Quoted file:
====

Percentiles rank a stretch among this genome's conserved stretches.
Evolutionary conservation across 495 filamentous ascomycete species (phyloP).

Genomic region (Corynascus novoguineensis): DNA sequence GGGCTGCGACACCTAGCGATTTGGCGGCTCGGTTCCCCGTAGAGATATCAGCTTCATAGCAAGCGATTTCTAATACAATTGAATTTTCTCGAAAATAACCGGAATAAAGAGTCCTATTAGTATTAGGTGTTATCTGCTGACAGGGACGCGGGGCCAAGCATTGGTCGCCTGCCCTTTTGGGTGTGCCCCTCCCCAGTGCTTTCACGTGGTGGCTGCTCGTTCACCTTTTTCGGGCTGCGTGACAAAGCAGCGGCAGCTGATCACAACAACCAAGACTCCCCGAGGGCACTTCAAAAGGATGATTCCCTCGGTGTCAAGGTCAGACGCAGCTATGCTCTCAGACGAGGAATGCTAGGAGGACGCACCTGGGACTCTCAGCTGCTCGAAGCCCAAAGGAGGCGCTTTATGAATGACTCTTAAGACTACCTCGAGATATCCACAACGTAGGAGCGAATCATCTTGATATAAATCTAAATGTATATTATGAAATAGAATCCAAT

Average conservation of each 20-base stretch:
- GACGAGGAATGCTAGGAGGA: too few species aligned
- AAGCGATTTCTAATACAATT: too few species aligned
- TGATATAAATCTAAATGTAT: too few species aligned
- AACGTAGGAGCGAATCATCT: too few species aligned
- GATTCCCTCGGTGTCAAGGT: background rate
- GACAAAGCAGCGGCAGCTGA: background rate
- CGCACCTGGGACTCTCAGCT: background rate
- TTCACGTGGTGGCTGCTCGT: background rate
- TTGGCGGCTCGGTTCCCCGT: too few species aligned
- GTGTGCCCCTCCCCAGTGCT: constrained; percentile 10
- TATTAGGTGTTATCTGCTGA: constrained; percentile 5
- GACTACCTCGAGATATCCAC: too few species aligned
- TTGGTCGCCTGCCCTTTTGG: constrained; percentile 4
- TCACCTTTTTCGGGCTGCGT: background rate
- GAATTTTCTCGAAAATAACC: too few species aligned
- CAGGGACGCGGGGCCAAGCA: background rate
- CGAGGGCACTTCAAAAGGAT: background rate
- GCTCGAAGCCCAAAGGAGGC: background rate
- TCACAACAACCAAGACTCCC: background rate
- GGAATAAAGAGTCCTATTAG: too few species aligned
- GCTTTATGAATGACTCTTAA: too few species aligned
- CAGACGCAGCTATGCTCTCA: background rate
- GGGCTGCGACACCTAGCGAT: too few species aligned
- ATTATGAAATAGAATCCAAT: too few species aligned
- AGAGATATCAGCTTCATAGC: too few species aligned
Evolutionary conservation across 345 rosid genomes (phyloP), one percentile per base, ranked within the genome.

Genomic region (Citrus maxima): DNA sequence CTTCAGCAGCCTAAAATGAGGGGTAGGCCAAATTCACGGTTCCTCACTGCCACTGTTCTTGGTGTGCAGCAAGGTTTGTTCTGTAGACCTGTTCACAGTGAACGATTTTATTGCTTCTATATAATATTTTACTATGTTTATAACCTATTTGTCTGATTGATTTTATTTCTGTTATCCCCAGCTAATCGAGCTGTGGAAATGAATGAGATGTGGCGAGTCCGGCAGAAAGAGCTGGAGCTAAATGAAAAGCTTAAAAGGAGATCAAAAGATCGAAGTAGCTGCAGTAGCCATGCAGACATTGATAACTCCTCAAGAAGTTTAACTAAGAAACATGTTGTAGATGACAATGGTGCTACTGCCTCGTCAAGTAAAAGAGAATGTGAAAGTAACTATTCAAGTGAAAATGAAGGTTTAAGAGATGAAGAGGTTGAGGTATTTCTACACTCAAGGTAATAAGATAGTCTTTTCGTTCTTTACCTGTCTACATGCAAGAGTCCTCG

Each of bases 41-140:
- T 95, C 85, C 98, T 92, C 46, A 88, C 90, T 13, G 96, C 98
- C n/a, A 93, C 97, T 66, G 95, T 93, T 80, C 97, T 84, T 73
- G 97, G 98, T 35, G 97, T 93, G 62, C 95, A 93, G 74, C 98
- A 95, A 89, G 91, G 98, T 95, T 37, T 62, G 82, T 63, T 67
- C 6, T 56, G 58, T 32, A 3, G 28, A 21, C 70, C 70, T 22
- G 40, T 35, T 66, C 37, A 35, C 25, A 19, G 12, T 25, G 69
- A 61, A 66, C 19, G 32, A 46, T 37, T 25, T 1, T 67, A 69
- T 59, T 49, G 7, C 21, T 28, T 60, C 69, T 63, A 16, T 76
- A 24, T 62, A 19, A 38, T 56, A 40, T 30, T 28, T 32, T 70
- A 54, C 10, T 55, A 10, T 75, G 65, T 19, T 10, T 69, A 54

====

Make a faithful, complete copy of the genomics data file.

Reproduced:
Percentiles rank a stretch among this genome's conserved stretches.
Evolutionary conservation across 495 filamentous ascomycete species (phyloP).

Genomic region (Corynascus novoguineensis): DNA sequence GGGCTGCGACACCTAGCGATTTGGCGGCTCGGTTCCCCGTAGAGATATCAGCTTCATAGCAAGCGATTTCTAATACAATTGAATTTTCTCGAAAATAACCGGAATAAAGAGTCCTATTAGTATTAGGTGTTATCTGCTGACAGGGACGCGGGGCCAAGCATTGGTCGCCTGCCCTTTTGGGTGTGCCCCTCCCCAGTGCTTTCACGTGGTGGCTGCTCGTTCACCTTTTTCGGGCTGCGTGACAAAGCAGCGGCAGCTGATCACAACAACCAAGACTCCCCGAGGGCACTTCAAAAGGATGATTCCCTCGGTGTCAAGGTCAGACGCAGCTATGCTCTCAGACGAGGAATGCTAGGAGGACGCACCTGGGACTCTCAGCTGCTCGAAGCCCAAAGGAGGCGCTTTATGAATGACTCTTAAGACTACCTCGAGATATCCACAACGTAGGAGCGAATCATCTTGATATAAATCTAAATGTATATTATGAAATAGAATCCAAT

Average conservation of each 20-base stretch:
- GACGAGGAATGCTAGGAGGA: too few species aligned
- AAGCGATTTCTAATACAATT: too few species aligned
- TGATATAAATCTAAATGTAT: too few species aligned
- AACGTAGGAGCGAATCATCT: too few species aligned
- GATTCCCTCGGTGTCAAGGT: background rate
- GACAAAGCAGCGGCAGCTGA: background rate
- CGCACCTGGGACTCTCAGCT: background rate
- TTCACGTGGTGGCTGCTCGT: background rate
- TTGGCGGCTCGGTTCCCCGT: too few species aligned
- GTGTGCCCCTCCCCAGTGCT: constrained; percentile 10
- TATTAGGTGTTATCTGCTGA: constrained; percentile 5
- GACTACCTCGAGATATCCAC: too few species aligned
- TTGGTCGCCTGCCCTTTTGG: constrained; percentile 4
- TCACCTTTTTCGGGCTGCGT: background rate
- GAATTTTCTCGAAAATAACC: too few species aligned
- CAGGGACGCGGGGCCAAGCA: background rate
- CGAGGGCACTTCAAAAGGAT: background rate
- GCTCGAAGCCCAAAGGAGGC: background rate
- TCACAACAACCAAGACTCCC: background rate
- GGAATAAAGAGTCCTATTAG: too few species aligned
- GCTTTATGAATGACTCTTAA: too few species aligned
- CAGACGCAGCTATGCTCTCA: background rate
- GGGCTGCGACACCTAGCGAT: too few species aligned
- ATTATGAAATAGAATCCAAT: too few species aligned
- AGAGATATCAGCTTCATAGC: too few species aligned
Evolutionary conservation across 345 rosid genomes (phyloP), one percentile per base, ranked within the genome.

Genomic region (Citrus maxima): DNA sequence CTTCAGCAGCCTAAAATGAGGGGTAGGCCAAATTCACGGTTCCTCACTGCCACTGTTCTTGGTGTGCAGCAAGGTTTGTTCTGTAGACCTGTTCACAGTGAACGATTTTATTGCTTCTATATAATATTTTACTATGTTTATAACCTATTTGTCTGATTGATTTTATTTCTGTTATCCCCAGCTAATCGAGCTGTGGAAATGAATGAGATGTGGCGAGTCCGGCAGAAAGAGCTGGAGCTAAATGAAAAGCTTAAAAGGAGATCAAAAGATCGAAGTAGCTGCAGTAGCCATGCAGACATTGATAACTCCTCAAGAAGTTTAACTAAGAAACATGTTGTAGATGACAATGGTGCTACTGCCTCGTCAAGTAAAAGAGAATGTGAAAGTAACTATTCAAGTGAAAATGAAGGTTTAAGAGATGAAGAGGTTGAGGTATTTCTACACTCAAGGTAATAAGATAGTCTTTTCGTTCTTTACCTGTCTACATGCAAGAGTCCTCG

Each of bases 41-140:
- T 95, C 85, C 98, T 92, C 46, A 88, C 90, T 13, G 96, C 98
- C n/a, A 93, C 97, T 66, G 95, T 93, T 80, C 97, T 84, T 73
- G 97, G 98, T 35, G 97, T 93, G 62, C 95, A 93, G 74, C 98
- A 95, A 89, G 91, G 98, T 95, T 37, T 62, G 82, T 63, T 67
- C 6, T 56, G 58, T 32, A 3, G 28, A 21, C 70, C 70, T 22
- G 40, T 35, T 66, C 37, A 35, C 25, A 19, G 12, T 25, G 69
- A 61, A 66, C 19, G 32, A 46, T 37, T 25, T 1, T 67, A 69
- T 59, T 49, G 7, C 21, T 28, T 60, C 69, T 63, A 16, T 76
- A 24, T 62, A 19, A 38, T 56, A 40, T 30, T 28, T 32, T 70
- A 54, C 10, T 55, A 10, T 75, G 65, T 19, T 10, T 69, A 54